Insurance tax will hit AA members: More than half the UK's motorists face an unexpected increase in subscriptions

Click to follow
The Independent Online
ABOUT 13 million drivers, more than half the UK's motorists, are facing an unexpected increase in subscriptions to the AA and RAC because of the wording in a new tax to be introduced in October 1994.

A spokeswoman for the AA said: 'It could mean an extra pounds 3 on our fee for total personal membership, which is currently pounds 99. But no decision has been taken yet.'

The insurance premium tax announced in the Budget in November 1994 was intended to be a cheap way to raise a 3 per cent levy against general insurance premiums. But because of the way insurance has been defined, motoring associations will also be affected.

Customs and Excise insists that the Government intended to bring AA and RAC membership fees into the new tax. The Finance Bill comes to committee next week and the new tax will probably be considered at the end of February. 'We are in discussions with the AA and RAC over the operation of the tax,' a Customs spokesman said.

Both the AA and RAC say that under the present wording they will be liable to the 3 per cent levy on most of their membership fees, but that they cannot make a decision on precisely what to do until the talks with Customs are completed.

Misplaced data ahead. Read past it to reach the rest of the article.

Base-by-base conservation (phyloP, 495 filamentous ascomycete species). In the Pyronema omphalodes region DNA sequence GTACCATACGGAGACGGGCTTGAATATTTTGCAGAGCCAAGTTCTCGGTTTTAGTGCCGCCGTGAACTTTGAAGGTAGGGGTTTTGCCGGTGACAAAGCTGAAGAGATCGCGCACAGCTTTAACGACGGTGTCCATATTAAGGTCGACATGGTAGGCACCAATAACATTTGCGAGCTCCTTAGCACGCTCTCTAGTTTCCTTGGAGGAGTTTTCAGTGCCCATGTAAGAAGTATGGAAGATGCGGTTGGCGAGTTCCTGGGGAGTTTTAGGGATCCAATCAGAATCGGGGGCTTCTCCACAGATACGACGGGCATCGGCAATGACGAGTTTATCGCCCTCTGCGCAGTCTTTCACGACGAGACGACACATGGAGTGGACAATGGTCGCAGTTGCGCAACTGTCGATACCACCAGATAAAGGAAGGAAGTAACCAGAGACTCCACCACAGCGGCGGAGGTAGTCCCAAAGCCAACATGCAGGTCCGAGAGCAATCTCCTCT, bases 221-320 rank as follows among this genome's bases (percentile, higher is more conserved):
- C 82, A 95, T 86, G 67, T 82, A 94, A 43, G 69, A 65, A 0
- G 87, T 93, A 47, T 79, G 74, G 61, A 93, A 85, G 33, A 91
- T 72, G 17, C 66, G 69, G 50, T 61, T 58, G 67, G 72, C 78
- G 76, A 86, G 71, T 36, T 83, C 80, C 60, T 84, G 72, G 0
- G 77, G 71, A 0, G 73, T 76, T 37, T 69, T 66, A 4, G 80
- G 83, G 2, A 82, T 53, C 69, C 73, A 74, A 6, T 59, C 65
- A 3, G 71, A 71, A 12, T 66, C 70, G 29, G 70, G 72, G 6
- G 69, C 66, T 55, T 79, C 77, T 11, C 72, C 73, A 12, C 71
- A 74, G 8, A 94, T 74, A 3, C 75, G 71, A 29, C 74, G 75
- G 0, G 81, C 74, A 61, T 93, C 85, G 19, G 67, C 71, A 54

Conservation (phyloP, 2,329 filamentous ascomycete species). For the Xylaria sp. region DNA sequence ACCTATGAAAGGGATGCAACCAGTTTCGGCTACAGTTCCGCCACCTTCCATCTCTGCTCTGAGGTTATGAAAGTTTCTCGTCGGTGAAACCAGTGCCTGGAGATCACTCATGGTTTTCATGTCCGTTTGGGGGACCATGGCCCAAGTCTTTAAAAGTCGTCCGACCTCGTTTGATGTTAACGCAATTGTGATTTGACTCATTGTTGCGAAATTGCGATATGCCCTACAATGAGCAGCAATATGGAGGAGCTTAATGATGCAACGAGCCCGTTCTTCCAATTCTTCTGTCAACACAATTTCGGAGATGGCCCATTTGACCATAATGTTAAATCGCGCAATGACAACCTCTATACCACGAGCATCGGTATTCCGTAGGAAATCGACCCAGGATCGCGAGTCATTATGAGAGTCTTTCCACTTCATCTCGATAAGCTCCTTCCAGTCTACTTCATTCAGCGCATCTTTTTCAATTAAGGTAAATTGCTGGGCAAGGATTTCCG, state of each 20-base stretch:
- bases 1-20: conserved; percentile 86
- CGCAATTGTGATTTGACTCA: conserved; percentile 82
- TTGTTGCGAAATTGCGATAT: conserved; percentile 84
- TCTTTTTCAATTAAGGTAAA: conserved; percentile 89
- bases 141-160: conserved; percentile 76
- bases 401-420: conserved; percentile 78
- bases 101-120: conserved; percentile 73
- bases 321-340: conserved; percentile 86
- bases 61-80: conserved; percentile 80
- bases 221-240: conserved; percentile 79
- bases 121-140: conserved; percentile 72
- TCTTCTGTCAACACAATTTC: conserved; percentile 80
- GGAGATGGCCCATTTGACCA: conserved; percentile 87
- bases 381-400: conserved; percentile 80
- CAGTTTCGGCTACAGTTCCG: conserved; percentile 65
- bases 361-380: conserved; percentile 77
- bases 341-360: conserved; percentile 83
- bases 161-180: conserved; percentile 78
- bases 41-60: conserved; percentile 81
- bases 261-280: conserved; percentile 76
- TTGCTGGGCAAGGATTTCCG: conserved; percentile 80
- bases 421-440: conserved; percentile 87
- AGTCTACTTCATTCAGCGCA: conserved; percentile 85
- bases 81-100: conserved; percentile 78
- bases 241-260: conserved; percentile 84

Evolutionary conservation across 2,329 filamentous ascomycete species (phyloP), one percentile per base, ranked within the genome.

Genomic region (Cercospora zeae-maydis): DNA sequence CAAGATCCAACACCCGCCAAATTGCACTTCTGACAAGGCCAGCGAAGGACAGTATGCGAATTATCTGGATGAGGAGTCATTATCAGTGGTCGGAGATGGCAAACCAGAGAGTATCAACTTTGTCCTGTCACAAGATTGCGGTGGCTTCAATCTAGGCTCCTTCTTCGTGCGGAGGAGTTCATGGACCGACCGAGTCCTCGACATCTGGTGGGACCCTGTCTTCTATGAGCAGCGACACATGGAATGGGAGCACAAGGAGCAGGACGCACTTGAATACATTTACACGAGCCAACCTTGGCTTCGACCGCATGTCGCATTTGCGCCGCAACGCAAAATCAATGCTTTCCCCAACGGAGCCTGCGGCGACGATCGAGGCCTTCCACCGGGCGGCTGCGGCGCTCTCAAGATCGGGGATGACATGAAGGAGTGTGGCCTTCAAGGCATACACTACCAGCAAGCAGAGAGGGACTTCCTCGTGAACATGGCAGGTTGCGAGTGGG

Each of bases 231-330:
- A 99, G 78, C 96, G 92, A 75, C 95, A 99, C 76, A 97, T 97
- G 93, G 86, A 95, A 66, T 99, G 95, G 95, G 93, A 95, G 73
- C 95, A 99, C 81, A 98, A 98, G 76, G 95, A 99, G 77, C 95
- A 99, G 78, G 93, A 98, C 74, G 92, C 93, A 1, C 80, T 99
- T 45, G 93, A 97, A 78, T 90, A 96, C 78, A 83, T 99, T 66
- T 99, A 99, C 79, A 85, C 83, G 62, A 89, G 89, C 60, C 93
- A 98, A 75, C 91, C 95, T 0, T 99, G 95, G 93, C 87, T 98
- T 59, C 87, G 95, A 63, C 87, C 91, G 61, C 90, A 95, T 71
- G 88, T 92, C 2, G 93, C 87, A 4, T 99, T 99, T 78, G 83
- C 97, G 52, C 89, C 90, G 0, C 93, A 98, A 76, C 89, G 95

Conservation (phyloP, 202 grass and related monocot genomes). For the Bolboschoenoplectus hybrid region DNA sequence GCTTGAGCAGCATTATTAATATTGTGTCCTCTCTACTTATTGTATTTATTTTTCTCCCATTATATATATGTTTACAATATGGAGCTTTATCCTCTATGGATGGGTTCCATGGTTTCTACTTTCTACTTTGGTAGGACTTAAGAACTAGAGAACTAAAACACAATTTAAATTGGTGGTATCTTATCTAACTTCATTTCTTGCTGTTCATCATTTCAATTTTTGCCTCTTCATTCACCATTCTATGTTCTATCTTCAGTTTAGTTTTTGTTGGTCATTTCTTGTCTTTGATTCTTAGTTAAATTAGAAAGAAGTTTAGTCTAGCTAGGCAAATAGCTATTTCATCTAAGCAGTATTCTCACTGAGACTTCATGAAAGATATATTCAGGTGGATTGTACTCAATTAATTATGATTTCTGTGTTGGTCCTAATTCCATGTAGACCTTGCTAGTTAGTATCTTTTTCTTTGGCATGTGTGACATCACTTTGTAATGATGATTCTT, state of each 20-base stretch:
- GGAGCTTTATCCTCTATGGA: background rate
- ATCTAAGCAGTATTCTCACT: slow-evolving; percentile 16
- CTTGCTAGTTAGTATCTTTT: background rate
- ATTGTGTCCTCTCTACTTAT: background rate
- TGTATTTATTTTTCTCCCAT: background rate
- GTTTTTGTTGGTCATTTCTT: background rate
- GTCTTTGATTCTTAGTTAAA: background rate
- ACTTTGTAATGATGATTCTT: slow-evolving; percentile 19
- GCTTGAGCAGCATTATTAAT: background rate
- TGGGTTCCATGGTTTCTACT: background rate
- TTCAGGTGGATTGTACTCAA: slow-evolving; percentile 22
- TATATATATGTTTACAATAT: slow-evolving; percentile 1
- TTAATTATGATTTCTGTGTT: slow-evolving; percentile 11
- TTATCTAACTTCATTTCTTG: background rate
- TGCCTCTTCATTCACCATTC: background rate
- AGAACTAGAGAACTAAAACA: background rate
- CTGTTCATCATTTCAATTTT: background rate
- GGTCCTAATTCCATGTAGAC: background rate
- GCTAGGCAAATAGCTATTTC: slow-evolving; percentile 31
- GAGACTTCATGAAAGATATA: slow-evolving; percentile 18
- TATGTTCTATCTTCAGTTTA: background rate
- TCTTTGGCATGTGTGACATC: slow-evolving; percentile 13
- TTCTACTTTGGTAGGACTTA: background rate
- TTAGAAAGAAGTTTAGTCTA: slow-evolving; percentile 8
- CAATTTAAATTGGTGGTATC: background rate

A spokeswoman for the AA, which had gross income of pounds 1.3bn in 1992, said: 'Some of our subscriptions are liable. Whether that financial burden will be passed on in fees has not been decided. We froze our subscriptions in January 1994 and the board is very keen not to raise fees becasue of the tax. But no firm decision has been taken yet.'

A spokesman for the RAC, which has 5.67 million members, said: 'This will affect us, there is no doubt about that . . . but until our discussions with Customs and Excise are over it is difficult for us to make a firm decision on what to do.'

In the Budget the Chancellor said that the new insurance premium tax 'will apply to most general insurance of risks located in the UK.' The City law firm Lovell White Durrant said the new tax was intended to apply only to insurance companies carrying on general insurance business regulated under the Insurance Companies Act 1982.

But the draft legislation does not define 'contract of insurance' and 'insurer', so that the tax can be applied to anyone who provides insurance as defined under common law. Under common law, car associations providing breakdown services must be treated as insurers.

(Photograph omitted)